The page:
MAJ Nancy Leftenant-Colon
Thanks to Lexi Leftenant Gregory who sent me this story. She’s an amazing musician out of Boise, ID and you should check her out at soundcloud.com/xelavox
My two major sources were an article on the Air Force News website and an article written by Fred Bruning for the Los Angeles Times
Retired Army MAJ Nancy C. Leftenant-Colon was first black nurse in the Army Reserve and Active-Duty Army Nurse Corps.
Nancy Leftenant was born in 1921 to James Leftenant, a maintenance man, and his wife, Eunice, a housekeeper, in Goose Creek, SC, which is a small farming community outside of Charleston, SC. Nancy was the 7th of 12 children.
MAJ Leftenant-Colon said of her parents “I wish I could have shared them with the rest of the world because they were wonderful.”
The family was poor so poor that as a third-grader, Nancy could not bring to school the 85 cents a company was charging to trace family histories for students. She never did figure out the origins of the Leftenant name but knows that her father was the son of a slave and her mother was the daughter of a freed slave. But neither parent dwelled on the past. Their goal was to assure better lives for their children.
To that goal, the family moved to Long Island in search of better educational opportunities for their children when Nancy was 3.
Early in life the Leftenant children learned responsibility. Like her brothers and sisters, Nancy knew what was expected.
Her sister Mary, who was a nurse that retired from the Air Force in 1975 as a Lieutenant Colonel, said “In our family, the oldest children always took care of the younger. Even when she was going to high school, Nancy would give us money and tell us how to do all the little things that are important. She was always very steadfast. She was our icon.”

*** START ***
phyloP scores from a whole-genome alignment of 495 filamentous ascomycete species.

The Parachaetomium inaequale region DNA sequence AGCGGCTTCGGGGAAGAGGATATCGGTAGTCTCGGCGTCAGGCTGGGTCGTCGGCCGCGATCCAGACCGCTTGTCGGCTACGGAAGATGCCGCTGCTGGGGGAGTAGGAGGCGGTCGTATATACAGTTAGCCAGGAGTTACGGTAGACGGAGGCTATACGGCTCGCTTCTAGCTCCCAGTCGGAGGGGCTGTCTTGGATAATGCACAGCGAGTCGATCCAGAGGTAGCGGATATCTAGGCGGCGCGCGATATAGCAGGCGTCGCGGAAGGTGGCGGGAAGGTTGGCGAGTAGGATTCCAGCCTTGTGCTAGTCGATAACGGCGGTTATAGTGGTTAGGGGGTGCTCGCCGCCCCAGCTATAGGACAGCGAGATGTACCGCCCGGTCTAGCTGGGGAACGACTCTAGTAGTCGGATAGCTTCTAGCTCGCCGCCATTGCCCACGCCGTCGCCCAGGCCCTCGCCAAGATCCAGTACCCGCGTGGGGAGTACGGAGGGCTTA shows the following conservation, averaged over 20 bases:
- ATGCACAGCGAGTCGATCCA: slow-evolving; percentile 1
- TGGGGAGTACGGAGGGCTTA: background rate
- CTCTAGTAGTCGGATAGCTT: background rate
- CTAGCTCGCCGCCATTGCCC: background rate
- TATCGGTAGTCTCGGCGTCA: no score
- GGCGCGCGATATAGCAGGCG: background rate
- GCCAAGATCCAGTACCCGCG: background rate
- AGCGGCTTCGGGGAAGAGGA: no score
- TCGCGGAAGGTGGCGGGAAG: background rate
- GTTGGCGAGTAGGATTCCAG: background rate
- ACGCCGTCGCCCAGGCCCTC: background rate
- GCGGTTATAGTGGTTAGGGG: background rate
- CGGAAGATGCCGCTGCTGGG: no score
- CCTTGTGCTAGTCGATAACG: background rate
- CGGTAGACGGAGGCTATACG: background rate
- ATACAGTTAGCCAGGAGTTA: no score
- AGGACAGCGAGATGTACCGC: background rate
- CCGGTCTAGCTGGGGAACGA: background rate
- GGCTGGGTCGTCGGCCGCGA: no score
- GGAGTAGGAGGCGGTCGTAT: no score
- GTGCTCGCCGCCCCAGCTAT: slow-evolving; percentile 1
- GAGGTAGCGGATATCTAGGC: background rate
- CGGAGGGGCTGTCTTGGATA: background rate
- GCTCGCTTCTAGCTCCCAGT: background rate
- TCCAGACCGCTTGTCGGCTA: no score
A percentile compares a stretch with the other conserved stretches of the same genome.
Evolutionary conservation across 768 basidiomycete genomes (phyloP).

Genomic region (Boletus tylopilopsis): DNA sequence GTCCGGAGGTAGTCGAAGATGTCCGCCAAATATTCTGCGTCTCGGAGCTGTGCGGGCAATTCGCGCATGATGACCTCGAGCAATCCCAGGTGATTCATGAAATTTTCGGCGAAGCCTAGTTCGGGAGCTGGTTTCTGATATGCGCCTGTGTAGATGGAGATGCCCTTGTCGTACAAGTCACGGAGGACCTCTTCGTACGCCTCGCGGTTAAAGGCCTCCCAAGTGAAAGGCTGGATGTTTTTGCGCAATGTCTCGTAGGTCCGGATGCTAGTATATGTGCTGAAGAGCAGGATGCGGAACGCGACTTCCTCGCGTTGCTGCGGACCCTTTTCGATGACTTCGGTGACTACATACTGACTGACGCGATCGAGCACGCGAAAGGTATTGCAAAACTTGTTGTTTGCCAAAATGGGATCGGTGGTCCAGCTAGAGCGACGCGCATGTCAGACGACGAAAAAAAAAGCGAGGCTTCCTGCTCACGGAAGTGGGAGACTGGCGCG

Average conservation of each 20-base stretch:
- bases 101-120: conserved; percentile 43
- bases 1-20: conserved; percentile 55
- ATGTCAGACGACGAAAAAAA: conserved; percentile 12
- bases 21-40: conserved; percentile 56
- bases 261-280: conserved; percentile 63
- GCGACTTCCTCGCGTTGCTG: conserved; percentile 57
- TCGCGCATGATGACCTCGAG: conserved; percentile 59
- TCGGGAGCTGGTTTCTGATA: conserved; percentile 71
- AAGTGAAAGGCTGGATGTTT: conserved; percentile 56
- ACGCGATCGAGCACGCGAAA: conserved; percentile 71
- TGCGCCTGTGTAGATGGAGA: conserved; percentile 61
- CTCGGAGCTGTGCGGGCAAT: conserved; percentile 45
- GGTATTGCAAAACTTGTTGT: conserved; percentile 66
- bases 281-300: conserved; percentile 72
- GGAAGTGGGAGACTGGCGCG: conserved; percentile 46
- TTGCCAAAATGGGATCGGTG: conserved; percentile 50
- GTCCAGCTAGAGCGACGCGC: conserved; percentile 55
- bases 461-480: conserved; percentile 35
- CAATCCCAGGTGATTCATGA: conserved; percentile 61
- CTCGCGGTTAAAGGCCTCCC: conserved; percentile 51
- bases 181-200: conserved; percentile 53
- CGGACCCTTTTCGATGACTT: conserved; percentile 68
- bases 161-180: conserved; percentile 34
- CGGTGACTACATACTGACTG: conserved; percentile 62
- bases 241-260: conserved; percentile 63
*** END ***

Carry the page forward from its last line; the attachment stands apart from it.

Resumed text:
Among the Leftenant offspring were nurses, teachers, small business owners, a watchmaker, a police officer, a mechanic, a technician. Two Leftenant children earned master’s degrees; one, a bachelors. Achievement was the family ethic.
Mary Leftenant said her sister has maintained a belief in people that may seem naive at a time but if life treated her unfairly, Nancy only gained strength, it made her a better person.
Nancy always knew she wanted to be a nurse. She worked as a housekeeper for a year in the early 1940s to be able to afford to attend Lincoln School for Nurses in the Bronx, which was one of the few schools where Black women could get their nursing education. There, she saw a photo that caught her eye and started her down the path to join the military.
“I saw a picture of an Army nurse with her cape,” she said. “She looked so good, straight and tall. I wanted to do my part.”
After that she tried to sign up for the Armed Forces but was informed that the military was not accepting Black nurses.